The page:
DECEMBER 10 UPDATE: The latest New York Times/CBS poll for the Republican nomination shows Trump first with 35% and Cruz now moving ahead to second with 16%. That leaves 49% of likely Republican voters picking others or undecided: 13% for Carson, 9% for Rubio, 4% for Rand Paul, 3% each for Bush, Christie, Kasich, and Huckabee. Cruz will get most or all of the Carson and Huckabee support (kicking him up to 32%), and should be easily competitive with Trump for much of the rest, esp. since Cruz looks fairly sane by comparison. I expect that Cruz will win both Iowa and South Carolina, which will give him the needed momentum going forward, plus he also has the financial resources to compete. Even the problematic Hillary Clinton will crush him in the general election, so says my crystal ball.
This is interesting, and some of it may foreshadow the future of academic philosophy in the United States, e.g., "I’ve encountered two types of people who are having trouble adapting to the field. First, there are those who bridle at the left-political conformity of English and who voice complaints familiar from the culture wars" (other parts are more specific to English, I suspect).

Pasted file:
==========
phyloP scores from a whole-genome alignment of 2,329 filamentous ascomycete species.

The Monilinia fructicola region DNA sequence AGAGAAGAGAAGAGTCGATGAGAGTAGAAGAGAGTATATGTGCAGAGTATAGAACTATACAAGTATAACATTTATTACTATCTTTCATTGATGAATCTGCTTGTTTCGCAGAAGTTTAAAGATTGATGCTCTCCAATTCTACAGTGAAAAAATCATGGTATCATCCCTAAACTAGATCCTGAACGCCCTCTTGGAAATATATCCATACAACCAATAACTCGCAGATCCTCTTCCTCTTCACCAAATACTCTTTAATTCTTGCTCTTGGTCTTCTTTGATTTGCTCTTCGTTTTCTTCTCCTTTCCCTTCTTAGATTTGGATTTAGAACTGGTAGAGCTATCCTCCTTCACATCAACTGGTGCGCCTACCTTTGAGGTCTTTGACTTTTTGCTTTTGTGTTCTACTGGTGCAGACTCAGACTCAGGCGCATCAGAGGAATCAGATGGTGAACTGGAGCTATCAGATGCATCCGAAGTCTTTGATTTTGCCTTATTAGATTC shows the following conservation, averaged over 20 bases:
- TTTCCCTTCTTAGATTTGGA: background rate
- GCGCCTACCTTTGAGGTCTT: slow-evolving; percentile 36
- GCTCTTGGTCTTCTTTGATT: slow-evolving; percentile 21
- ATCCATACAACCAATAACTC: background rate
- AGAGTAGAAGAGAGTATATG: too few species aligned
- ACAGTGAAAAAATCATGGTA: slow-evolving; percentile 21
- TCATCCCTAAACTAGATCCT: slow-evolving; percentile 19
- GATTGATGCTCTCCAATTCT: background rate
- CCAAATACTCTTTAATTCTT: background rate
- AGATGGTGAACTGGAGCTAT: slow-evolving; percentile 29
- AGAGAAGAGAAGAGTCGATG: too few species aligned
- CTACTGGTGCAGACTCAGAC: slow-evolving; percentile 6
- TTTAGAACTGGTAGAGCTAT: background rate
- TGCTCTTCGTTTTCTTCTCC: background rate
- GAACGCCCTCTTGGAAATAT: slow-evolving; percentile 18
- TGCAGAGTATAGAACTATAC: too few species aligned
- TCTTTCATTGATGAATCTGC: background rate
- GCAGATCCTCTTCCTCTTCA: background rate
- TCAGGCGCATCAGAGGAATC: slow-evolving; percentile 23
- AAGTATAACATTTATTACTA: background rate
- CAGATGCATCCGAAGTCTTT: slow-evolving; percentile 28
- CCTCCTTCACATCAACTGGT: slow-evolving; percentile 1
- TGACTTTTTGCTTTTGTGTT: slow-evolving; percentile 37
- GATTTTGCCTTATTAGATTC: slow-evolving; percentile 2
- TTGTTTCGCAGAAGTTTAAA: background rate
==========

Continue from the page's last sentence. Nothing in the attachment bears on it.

The U.S. Court of Appeals for the 7th Circuit, in an opinion by my colleague Judge Frank Easterbrook, upheld a city ordinance prohibiting possession of assault weapons (and the like), arguing that the ban was compatible with the Supreme Court's decision in Heller (2008), which invented an individual right to own weapons under the Second Amendment. The Supreme Court has now declined to hear an appeal of the 7th Circuit's decision, a good sign that the majority of the justices are not at all keen to expand the reach of the crazy Heller decision so that it protects even more kinds of gun ownership (at issue in Heller was ownership of a handgun).
The latest from the inequality pornography industry, complete with hand-wringing about what to do. Here's an idea: seize every fortune over five million dollars and redistribute that wealth to meet human needs. Imagine that?